Posted on 28 Jan 2016
About The Author
VP, Research & Analytics , Sierra-Cedar
A leading member of the HR practices and technology research community since 2007, Stacey launched Bersin & Associates HR research practice before joining Sierra-Cedar as Vice President of Research and Analytics in charge of Sierra-Cedar’s Annual HR Systems Survey and Research function.
Stacey, do you think current engagement measures miss the mark?
For today’s workplace, I’d have to say, yes. Traditional engagement surveys have focused on delivering a series of survey questions once or twice a year, and the survey itself has typically been anonymous. But this approach is counter to what we’re seeing in the market as a whole for technology and for this generation of the workforce especially. We are working in a world that is very collaborative and very social, yet these surveys are missing both the social aspect of data gathering and the personalisation that this generation is looking for.
Instead of having groups that create a vision for engagement, we are stuck on anonymity and individuals. Companies must create a safe environment to share feedback and prove that the organisation can be trusted. After all, if someone is concerned about their manager or their work environment, they aren’t going to be open about it in a survey. It is part of the company’s role to create that trust. Without it, there can be no engagement.
Has technology changed the way we measure engagement?
Yes, we are seeing an uptick in pulse surveys, with people giving a simple thumbs up or thumbs down to provide insight into two or three questions. The influx of mobile technology is allowing individuals to provide feedback regularly, which is helpful to a bottom-up approach to culture creation.
In addition, more organisations are leveraging brand management tools that provide a much more honest view of what’s going on in the organisation from the employees’ perspective. These are more valuable tools because instead of asking, “Are you happy about something?” or “Is your manager doing things right?” companies can start real conversations about what employees think of the corporate culture.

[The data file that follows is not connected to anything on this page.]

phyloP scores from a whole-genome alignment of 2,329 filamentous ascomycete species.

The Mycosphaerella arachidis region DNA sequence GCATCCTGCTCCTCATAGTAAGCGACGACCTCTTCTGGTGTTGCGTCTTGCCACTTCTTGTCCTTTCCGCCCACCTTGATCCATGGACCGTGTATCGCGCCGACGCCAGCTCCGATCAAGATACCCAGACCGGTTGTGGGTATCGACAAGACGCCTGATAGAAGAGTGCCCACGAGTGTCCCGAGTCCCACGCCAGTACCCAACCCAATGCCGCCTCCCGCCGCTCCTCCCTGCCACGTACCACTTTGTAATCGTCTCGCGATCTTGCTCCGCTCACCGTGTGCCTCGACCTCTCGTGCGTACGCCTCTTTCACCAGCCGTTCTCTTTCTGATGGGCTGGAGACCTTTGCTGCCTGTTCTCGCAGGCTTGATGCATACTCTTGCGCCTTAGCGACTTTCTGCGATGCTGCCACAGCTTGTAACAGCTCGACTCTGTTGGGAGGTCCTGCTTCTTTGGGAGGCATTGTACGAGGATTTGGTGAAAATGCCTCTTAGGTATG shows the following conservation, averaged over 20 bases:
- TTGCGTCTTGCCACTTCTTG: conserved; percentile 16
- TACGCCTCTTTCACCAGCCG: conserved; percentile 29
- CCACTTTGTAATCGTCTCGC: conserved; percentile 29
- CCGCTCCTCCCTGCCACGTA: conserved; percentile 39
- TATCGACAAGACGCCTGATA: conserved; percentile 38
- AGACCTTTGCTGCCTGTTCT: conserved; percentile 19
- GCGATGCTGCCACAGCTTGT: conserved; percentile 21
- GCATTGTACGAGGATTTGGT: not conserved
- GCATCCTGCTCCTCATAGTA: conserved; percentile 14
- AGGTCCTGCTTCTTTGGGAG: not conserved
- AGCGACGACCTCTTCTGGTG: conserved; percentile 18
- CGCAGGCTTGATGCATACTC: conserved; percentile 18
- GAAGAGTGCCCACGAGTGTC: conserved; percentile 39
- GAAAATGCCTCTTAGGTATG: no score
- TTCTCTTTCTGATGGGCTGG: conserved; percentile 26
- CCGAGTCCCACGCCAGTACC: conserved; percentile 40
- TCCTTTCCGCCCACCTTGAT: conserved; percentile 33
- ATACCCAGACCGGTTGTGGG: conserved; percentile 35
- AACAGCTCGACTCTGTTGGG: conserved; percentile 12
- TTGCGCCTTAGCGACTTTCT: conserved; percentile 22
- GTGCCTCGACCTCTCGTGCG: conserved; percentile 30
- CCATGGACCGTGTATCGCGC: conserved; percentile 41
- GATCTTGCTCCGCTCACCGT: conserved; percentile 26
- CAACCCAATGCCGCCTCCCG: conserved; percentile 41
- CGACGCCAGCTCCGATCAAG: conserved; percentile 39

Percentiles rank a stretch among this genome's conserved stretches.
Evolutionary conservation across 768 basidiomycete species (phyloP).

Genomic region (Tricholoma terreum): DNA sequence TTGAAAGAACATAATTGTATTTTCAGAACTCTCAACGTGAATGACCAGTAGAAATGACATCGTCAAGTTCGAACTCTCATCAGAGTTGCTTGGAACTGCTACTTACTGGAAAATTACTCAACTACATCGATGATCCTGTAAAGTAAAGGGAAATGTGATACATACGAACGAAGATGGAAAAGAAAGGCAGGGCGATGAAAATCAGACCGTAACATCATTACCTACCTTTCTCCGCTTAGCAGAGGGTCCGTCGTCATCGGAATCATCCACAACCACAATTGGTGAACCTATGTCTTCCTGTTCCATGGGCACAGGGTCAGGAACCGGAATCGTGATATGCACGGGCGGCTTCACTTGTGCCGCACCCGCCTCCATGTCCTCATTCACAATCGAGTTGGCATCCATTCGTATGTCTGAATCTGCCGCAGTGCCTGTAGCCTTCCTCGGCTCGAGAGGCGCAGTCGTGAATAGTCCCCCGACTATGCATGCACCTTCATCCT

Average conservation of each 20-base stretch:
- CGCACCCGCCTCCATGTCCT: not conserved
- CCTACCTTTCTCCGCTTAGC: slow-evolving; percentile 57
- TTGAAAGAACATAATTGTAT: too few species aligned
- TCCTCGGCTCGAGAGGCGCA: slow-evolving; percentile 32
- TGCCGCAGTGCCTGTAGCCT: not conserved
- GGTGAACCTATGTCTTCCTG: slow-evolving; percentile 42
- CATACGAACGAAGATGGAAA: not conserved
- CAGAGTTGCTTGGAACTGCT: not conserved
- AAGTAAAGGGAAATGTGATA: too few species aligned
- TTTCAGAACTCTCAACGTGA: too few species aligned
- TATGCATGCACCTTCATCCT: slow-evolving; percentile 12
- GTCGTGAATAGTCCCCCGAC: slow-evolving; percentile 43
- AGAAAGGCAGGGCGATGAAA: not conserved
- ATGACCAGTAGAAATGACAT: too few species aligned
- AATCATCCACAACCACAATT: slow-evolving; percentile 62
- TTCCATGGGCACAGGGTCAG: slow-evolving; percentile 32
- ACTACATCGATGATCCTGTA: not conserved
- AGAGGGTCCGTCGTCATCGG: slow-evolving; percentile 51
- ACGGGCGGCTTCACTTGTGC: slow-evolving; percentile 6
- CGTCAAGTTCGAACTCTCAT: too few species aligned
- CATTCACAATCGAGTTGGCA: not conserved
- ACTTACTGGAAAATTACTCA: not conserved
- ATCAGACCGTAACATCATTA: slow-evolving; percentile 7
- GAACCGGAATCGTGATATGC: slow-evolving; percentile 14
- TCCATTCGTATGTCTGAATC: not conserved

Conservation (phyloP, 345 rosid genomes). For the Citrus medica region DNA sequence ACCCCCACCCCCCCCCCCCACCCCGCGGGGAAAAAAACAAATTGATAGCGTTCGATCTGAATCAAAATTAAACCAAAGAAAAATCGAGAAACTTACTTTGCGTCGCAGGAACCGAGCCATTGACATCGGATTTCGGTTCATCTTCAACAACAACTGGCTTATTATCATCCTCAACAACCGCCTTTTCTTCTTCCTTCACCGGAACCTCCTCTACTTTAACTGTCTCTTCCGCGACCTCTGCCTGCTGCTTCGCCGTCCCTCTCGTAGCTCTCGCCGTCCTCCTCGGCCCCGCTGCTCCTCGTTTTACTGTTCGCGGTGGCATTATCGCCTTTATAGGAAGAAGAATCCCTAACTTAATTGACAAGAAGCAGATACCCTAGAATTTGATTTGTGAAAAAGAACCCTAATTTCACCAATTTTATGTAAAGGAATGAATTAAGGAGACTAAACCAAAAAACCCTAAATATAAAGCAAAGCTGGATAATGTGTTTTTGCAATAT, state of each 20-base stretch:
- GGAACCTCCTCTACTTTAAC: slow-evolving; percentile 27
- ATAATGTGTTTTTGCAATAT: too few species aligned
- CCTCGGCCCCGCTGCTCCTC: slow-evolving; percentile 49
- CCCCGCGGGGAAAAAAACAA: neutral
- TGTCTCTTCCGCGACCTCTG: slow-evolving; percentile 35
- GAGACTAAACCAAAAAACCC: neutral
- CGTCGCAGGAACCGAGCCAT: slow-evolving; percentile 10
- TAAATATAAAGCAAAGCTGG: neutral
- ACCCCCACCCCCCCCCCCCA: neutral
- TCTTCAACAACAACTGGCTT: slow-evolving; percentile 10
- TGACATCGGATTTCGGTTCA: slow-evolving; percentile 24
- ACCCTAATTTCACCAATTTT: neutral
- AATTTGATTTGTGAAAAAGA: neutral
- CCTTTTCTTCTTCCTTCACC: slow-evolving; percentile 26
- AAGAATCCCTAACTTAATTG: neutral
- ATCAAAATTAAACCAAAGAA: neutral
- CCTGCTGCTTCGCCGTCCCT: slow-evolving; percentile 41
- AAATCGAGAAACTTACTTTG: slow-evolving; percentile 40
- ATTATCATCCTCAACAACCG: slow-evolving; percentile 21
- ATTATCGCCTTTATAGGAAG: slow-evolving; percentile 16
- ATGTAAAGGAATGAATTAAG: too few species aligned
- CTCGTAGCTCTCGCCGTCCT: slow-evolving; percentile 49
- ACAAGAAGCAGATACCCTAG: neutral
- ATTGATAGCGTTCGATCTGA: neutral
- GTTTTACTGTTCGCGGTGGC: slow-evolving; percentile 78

Social technology is being leveraged to build conversations around certain topics while coaching and mentoring tools are being transformed into engagement tools to build conversations around topics that were once considered taboo.
If not via surveys, how else can companies approach engagement?
I’m pretty passionate about this: organisations need to stop doing engagement surveys and start building engagement strategies. Without a strategy, it’s like predicting the rain without telling someone what clothes to wear. The strategy is a thoughtful approach that provides a framework for how to address engagement and defines the outcomes you are hoping to achieve. While different organisations will require different toolsets and approaches, a strategy will help identify what leads to engagement at that company and how to improve it. Then, decisions can be made about how to measure what that particular organisation defines as engagement.
There’s a lot of superficial talk about “the engagement number we’re trying to reach,” but this doesn’t give you what you’re looking for. What people should be looking for is not “90% of something” but an engagement measure that has room to grow. Organisations that have been doing surveys year over year are going to get the same high numbers. I believe if you consistently get 90 percent or more, people are afraid to tell you what’s actually happening. If there’s no room for improvement, then you haven’t captured what’s important.
Every organisation has opportunities to improve – if not, maybe you aren’t asking the right questions.
Any final thoughts?
I think there is a shift back to something we saw a century ago, where people expect to have more interaction. Around the globe, we’re seeing an expansion of people wanting to engage with the company they work for. People want to know who the owners are and who the managers are. There is a social contract with their company and employees want to know what’s going on – both good and bad. That’s not something we’ve seen in 50 years.
In the long run, if a company is managed well, then it will be able to connect with its employees throughout their career – and they might come back when they make career changes. Companies need to think about talent not in the context of a war for it, but as a vital asset they need to create a relationship with.